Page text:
Psilocybin, the nootropic compound found within psychoactive mushroom species, is proving to be the medicinal key to eradicating mental illnesses and returning lost cognitive ability. Published in Experimental Brain Research, a study conducted by lead researcher Dr. Juan R. Sanchez and his team investigated psilocybin’s ability to bind certain receptors in the brain which stimulate healing and growth. Results showed that psilocybin’s effect on the mind vitalizes the reparation of damaged brain cells and is also highly effective in relieving depression and PTSD.
For the study, mice that had been conditioned to hearing a noise prior to receiving a shock were treated with psilocybin. The behavior of the mice that were treated was then compared to those that received a saline treatment. This comparison demonstrated that the mice that were given a carefully calculated dosage of psilocybin showed little or no fear response to hearing the noise-trigger whereas the saline-treated mice continued to panic in anticipation every time. Some of the mice were given an excessive dose of psilocybin which resulted in an even greater, more intense fear response than before, showing that if psilocybin is to be accepted as a medicine, then it must be respected as a medicine.
“The proposition that psilocybin impacts cognition and stimulates hippocampal neurogenesis is based on extensive evidence that serotonin (5-hydroxytryptamine or 5-HT) acting on specific 5-HT receptor sub-types (most likely the 5-HT2A receptor) is involved in the regulation of neurogenesis in hippocampus,” says Dr. Sanchez-Ramos according to NaturalNews. “The in vitro and in vivo animal data is compelling enough to explore whether psilocybin will enhance neurogenesis and result in measurable improvements in learning.”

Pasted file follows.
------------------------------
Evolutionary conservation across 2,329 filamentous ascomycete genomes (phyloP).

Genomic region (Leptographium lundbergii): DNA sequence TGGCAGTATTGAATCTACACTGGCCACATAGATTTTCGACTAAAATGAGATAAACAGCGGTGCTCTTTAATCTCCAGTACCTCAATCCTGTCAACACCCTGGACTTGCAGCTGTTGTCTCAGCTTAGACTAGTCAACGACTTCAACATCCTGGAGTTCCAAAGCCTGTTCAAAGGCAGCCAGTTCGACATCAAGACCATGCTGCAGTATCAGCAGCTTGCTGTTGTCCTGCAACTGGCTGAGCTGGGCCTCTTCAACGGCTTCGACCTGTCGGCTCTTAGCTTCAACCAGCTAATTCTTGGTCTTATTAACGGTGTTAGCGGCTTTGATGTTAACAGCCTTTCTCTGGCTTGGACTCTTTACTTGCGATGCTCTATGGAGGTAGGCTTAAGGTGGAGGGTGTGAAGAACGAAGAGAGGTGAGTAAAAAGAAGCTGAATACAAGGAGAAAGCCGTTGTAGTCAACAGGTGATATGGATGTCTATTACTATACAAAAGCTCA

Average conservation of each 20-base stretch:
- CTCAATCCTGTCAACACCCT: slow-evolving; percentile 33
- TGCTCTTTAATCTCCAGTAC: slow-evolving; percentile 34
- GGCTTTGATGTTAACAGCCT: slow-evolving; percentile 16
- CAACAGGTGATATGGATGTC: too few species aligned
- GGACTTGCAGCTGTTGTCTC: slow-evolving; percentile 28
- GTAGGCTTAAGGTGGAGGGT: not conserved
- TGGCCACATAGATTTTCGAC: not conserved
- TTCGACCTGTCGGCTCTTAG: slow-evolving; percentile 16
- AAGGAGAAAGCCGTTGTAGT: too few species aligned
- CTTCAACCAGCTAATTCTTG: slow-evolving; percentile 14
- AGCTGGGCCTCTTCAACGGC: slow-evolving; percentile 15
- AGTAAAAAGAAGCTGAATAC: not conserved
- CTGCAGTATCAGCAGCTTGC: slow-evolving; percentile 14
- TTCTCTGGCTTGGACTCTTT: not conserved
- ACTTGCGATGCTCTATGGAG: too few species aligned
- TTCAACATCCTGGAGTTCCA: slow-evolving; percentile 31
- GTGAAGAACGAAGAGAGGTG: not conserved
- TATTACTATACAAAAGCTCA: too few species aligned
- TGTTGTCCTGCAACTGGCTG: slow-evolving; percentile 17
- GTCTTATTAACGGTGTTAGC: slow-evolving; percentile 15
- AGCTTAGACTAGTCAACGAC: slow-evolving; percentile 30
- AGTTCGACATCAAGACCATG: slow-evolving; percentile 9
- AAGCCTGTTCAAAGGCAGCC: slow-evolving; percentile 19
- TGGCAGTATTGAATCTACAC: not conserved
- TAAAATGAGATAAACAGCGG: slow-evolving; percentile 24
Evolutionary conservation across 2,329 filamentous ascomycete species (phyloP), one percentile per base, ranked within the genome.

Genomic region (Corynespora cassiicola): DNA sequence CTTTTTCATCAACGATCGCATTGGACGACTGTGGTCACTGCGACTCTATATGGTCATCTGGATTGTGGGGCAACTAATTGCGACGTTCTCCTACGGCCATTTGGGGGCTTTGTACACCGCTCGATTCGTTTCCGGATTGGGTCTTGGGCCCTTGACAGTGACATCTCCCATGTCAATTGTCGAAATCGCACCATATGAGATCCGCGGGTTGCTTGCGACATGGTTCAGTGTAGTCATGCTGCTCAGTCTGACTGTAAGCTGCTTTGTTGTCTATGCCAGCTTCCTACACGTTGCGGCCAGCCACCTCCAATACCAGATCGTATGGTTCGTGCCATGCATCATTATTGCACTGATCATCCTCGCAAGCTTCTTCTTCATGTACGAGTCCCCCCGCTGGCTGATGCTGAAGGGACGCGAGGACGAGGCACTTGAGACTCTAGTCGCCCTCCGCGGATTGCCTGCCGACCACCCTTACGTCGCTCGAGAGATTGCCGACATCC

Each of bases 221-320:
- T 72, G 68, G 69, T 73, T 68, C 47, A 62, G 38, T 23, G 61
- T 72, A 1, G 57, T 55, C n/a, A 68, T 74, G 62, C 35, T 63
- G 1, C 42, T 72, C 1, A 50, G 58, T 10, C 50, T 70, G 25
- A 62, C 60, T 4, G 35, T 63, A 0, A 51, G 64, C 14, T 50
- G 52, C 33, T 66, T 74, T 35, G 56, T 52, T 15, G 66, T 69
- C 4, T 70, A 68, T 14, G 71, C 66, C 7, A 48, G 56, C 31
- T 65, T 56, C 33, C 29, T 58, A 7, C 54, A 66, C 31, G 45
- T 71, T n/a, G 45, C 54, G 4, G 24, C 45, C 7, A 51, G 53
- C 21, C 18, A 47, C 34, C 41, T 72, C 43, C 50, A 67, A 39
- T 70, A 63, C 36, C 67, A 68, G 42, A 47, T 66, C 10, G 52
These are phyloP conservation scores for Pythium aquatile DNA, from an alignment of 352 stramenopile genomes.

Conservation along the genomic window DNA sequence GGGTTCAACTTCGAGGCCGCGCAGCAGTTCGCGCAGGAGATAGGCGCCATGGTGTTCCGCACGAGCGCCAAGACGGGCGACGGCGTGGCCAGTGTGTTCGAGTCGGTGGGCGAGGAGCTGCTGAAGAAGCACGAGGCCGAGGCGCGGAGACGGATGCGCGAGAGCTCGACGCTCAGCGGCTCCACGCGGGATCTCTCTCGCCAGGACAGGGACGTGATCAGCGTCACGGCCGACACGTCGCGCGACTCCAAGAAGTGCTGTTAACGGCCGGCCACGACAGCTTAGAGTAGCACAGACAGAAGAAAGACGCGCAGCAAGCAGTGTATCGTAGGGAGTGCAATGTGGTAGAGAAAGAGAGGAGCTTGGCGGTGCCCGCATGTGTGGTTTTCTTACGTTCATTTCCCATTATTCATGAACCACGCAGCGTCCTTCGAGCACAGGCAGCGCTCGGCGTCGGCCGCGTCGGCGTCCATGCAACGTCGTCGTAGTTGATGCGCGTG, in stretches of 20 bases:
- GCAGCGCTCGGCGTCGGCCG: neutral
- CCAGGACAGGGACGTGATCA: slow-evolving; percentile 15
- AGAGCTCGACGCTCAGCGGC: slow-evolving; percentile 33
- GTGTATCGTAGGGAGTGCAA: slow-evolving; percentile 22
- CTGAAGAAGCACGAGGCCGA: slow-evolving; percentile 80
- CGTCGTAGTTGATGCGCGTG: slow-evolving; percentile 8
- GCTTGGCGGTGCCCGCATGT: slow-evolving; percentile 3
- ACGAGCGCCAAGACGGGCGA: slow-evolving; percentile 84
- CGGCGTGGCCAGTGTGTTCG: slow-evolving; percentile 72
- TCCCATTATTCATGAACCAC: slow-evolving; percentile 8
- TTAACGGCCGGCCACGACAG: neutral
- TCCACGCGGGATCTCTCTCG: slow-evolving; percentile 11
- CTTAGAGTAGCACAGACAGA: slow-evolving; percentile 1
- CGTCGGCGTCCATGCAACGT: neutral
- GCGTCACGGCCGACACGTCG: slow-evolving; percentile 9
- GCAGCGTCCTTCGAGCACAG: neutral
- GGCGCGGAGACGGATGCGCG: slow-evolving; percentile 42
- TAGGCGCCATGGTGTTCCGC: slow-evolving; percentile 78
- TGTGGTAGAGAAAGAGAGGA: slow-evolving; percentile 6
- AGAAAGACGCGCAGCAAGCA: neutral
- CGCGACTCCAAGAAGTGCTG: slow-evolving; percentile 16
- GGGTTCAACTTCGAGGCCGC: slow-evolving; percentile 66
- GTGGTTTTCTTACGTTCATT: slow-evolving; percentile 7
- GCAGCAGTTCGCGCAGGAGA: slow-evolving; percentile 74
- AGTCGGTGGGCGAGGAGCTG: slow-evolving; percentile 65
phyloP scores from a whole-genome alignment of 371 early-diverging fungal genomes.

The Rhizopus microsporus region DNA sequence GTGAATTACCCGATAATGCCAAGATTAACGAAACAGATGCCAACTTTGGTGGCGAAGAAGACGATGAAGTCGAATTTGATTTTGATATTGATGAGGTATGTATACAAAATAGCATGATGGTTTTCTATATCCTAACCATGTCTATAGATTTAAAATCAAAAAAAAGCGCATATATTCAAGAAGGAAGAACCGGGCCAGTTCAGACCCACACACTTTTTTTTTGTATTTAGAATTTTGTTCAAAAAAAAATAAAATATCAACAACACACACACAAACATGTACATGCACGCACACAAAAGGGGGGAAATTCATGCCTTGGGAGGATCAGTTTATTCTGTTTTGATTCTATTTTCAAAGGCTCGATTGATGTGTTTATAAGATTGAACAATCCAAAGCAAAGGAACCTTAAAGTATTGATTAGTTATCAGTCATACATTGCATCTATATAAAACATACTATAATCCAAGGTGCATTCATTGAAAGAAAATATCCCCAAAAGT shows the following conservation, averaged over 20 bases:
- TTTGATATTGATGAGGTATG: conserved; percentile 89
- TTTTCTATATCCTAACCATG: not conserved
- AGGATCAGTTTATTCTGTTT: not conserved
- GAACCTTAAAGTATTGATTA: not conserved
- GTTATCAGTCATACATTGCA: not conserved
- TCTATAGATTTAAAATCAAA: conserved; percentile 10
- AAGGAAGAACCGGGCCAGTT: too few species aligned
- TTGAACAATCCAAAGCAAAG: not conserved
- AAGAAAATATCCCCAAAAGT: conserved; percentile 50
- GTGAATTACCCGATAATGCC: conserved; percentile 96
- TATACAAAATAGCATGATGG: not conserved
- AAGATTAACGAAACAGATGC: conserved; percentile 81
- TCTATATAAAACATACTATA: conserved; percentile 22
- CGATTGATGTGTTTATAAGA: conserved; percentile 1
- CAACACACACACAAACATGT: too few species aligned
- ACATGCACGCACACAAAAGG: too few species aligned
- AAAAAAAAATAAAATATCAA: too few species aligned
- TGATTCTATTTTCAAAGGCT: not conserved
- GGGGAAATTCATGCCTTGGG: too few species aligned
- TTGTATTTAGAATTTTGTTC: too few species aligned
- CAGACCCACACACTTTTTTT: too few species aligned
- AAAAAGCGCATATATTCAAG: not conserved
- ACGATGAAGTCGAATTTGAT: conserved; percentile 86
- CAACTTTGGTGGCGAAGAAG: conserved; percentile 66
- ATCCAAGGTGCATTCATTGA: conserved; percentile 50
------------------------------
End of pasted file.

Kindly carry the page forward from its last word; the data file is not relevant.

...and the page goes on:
Psilocybin has been categorized as a nootropic substance as it directly effects the health of the hippocampus, the center of memory, emotion, and the autonomic nervous system. A healthy hippocampus is associated with an enhanced learning capacity as well as an efficient conversion of short term memories to long term memories thus, the psilocybin-induced brain cell construction in the hippocampus directly translates to a healthier, sharper brain.
Much of the necessary research is still underway, but it is safe say that the time at which psilocybin is a legally-acceptable form of psychiatric treatment is nearing. For those plagued by persistent psychiatric conditions, a proper psilocybin treatment in a professional setting could literally be the key to happiness. Seems a bit ironic that a naturally occurring compound with this sort of potential has been outlawed for decades for its “high potential for abuse and no accepted medical use.”
Catlow, Briony J., Shijie Song, Daniel A. Paredes, Cheryl L. Kirstein, and Juan Sanchez-Ramos. “Effects of Psilocybin on Hippocampal Neurogenesis and Extinction of Trace Fear Conditioning.” Experimental Brain Research (n.d.): n. pag. ISSN 0014-4819. Web.